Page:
• Tuesday, March 05, 2024
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Our success a product of creativity, long term strategies – Marine Platforms CEO

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Taofik Adegbite is the chief executive officer of Marine Platforms. In this interview with OLUSOLA BELLO he explains how the company has become a force to be reckoned within the oil service industry and the role Chevron played to ensure that it has succeeded as a local company. Excerpt:

Introduction

Marine Platforms. Marine Platform is 100 percent indigenous Nigerian company. We registered in 2001 and started in 2002. Our creation was actually at the instance of the Nigerian Content initiative. We metamorphosed from Nigerian Content initiative, riding on the tide to where we are today. We have seen the entire spectrum of the Nigerian content initiative, directive and law.

Marine Platforms operates in three segments. On the completion side we do well clean up, we run specialised tools to clean up wells, while the second leg is that we provide subsea services where we provide remotely operated vehicles (ROV). Subsea solution. We currently have about 250 workers. The third leg is that we also provide vessel chartering.

Taofik Adegbite
Taofik Adegbite

At a time when there was the renewed vigour that Nigerian companies should participate in the Nigerian oil and gas sector, in consonance with human nature most companies went to the areas of least resistance, that is in downstream of the oil and gas sector. But a few companies went to the upstream.

We decided that we are going to the upstream which was not particularly juicy. We were a product of the local content initiative. When we started the company we were very clear that the path we chose was not going to be easy and it would take some considerable time for us before we start making profit.

The conclusion then was that if we don’t make profit for five years we would still continue in the business. We were thinking of long term sustainability. This was what informed our going for the subsea services which at that time was still a new horizon for foreign companies. We decided that we were going into deepwater operations. It has been a very rough road, because between 2002 and 2007 we did not have any job.

When you went into subsea operations, did you have any engineers among you?

With all sense of humility we were entrepreneurs and what we set out to do was a business creation. We knew we lacked the technical knowledge, we knew we didn’t understand the knitty-gritty but we also realised that we can acquire these. So what we succeeded in doing at a time was to define purpose. We defined the entrepreneur pursuit and I would like to add that our ignorance paid off.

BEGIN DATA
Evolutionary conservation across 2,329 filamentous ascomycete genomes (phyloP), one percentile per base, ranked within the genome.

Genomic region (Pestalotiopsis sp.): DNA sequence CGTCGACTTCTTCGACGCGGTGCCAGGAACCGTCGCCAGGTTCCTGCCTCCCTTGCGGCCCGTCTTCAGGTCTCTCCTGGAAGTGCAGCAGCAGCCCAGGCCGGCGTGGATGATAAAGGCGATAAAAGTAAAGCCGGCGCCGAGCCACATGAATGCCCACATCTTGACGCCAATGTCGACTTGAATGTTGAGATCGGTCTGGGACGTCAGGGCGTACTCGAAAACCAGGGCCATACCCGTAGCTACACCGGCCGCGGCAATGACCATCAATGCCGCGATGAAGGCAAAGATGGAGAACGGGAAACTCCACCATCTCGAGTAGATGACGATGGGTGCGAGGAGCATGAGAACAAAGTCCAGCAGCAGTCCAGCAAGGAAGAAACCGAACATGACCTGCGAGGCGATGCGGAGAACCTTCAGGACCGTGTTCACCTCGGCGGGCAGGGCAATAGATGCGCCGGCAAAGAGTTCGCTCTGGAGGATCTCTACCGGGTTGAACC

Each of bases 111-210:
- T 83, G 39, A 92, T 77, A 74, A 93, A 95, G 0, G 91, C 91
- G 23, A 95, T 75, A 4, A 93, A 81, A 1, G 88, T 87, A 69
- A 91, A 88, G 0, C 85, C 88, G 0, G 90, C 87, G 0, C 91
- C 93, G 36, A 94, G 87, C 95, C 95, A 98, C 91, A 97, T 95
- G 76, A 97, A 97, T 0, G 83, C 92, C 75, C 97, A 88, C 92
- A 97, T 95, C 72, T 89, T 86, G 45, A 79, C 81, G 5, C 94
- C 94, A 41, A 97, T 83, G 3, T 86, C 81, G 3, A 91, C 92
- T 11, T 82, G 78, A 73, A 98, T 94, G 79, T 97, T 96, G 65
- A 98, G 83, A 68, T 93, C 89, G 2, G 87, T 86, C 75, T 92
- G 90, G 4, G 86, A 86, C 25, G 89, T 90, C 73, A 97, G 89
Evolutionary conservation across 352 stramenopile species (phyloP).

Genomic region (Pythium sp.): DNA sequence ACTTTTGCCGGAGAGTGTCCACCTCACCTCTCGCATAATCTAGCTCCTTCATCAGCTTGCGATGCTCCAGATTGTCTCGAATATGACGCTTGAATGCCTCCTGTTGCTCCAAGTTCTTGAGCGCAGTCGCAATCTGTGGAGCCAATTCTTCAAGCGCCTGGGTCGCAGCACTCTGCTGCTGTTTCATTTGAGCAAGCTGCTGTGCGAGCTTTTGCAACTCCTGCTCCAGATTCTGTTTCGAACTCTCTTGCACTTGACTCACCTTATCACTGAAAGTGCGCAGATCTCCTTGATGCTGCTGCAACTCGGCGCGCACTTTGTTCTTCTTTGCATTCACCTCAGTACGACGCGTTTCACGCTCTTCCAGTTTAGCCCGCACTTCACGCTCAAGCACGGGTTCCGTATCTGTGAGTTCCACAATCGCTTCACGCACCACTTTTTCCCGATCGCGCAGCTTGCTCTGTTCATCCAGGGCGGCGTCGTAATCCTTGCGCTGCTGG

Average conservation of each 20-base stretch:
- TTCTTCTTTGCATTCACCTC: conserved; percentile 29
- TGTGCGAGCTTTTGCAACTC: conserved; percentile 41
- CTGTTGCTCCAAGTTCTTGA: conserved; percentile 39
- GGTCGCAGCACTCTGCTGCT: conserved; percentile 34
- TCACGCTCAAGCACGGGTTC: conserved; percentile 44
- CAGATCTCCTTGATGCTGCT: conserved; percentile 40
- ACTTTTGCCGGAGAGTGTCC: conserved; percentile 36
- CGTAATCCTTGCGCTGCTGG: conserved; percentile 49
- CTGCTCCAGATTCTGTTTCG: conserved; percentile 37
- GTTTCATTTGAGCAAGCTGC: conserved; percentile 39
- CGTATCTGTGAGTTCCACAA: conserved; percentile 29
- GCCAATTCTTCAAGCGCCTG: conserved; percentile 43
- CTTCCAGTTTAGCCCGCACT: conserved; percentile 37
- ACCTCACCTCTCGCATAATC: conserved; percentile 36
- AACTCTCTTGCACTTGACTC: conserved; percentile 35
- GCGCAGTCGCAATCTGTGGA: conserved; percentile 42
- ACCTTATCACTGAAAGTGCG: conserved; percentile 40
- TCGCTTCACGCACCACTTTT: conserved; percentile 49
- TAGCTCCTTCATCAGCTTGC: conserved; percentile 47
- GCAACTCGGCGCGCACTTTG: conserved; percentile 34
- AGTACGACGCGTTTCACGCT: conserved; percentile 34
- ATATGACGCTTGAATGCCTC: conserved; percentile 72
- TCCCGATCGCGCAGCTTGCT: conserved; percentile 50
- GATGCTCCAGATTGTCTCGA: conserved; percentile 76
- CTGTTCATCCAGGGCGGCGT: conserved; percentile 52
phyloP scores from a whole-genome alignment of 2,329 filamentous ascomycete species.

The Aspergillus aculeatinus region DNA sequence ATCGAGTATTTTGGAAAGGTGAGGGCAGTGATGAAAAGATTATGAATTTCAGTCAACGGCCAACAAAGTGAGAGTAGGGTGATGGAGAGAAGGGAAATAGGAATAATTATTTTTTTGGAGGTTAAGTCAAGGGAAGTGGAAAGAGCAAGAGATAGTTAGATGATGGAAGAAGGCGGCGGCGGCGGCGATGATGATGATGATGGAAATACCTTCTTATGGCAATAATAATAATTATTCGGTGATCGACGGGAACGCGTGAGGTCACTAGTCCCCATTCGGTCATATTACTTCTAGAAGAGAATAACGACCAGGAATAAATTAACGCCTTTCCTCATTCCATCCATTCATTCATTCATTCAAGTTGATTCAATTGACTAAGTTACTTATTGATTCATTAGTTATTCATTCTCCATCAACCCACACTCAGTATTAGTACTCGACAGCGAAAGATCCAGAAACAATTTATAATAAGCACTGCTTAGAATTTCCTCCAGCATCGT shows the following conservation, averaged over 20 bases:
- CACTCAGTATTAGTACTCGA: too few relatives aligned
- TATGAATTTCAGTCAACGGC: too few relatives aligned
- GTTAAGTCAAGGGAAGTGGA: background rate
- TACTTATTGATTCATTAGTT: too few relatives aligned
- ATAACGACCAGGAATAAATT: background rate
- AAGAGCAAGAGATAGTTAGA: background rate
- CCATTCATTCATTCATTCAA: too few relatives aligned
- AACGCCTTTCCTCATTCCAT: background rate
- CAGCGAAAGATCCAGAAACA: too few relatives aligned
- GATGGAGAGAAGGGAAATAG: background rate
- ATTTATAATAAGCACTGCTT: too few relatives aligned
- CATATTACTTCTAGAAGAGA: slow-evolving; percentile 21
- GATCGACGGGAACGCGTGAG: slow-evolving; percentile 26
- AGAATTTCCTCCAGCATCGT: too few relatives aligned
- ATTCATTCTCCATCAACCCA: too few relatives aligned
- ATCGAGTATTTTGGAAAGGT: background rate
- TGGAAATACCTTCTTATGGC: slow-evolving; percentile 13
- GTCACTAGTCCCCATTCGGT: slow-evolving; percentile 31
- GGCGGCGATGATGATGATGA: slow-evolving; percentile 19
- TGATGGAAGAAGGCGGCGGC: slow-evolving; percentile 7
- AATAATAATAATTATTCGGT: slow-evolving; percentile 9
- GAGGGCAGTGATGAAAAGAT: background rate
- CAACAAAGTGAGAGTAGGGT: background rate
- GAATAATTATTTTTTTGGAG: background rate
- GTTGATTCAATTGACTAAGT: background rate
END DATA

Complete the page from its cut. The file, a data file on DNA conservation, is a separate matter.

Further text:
In all these, how has been your relationship with Chevron?

Marine Platforms’ story would not be complete without Chevron Nigeria Limited. Marine Platforms’ achievement today would not have been possible without riding on the back of Chevron. Prior to Chevron we were only running the well buckling up tools.

Well buckling up tools and with all sense of responsibility today forms just about 2 percent of our revenue stream. But we cut our teeth in subsea services with the chartering of our vessel to Chevron. The big relief for Marine Platforms came from Chevron. I must say that Chevron was at a time working to gather with NAPISM, choosing not to be very, very strict in following the contracting rules to the letter.

What it did was that rather than disqualify Marine Platforms during the technical stage they chose to follow us to verify our technical partners and competencies. This, I see as the turning point in our operations.

If they had not done that and had evaluated us based on what we were, truly speaking we would have failed. I remember it was their mutual relationship with NAPIMS that made Chevron and others to follow us to Aberdeen to look at the locations and see our partners.

Thereafter when we were to get the vessel, they went to Norway to inspect the vessel. This further gave our would-be partners in Norway confidence in us. This happened when the Niger Delta crisis was at its peak, and it was forbidden then for Norwegians to work in Nigeria.

When our partners in Norway saw that Chevron visited Norway for the inspection, it further gave them confidence. It was on the strength of this that another company was created which enabled our partners to now transact business with us.

So truly speaking, these little things here and there created the opportunity for us to emerge from the subsea vessel services to where we provide subsea solutions to companies. We have multipurpose vessels which was the pedestal on which we launched our subsea solutions.

So Chevron has played a very critical role in seeing us coming up without which there would not be track records and without track records, we would have been able to attain the achievements we have made now.

Can you evaluate Chevron’s contribution to local content development?

Chevron contract is the first contract we had in oil and gas industry that specifically made provision for training of locals within the contract. What I mean by this is that the company makes provision for training of ROV pilot test that they paid for.

Now as a company, we leveraged on this. What this explains is our discipline and leverage on that little creation of Chevron’s which is very critical to carrying out the pilot test. Chevron made provision for two slots and as we speak we have trained 25 locals through such processes.

This is a highly remarkable thing Chevron is doing as regards local content. Now, remember that 2009 was prior to establishment of NCDMB, and the law, that is local content law, was signed in 2010. So this explains Chevron’s thinking even before the local content law was put in place, which is very commendable.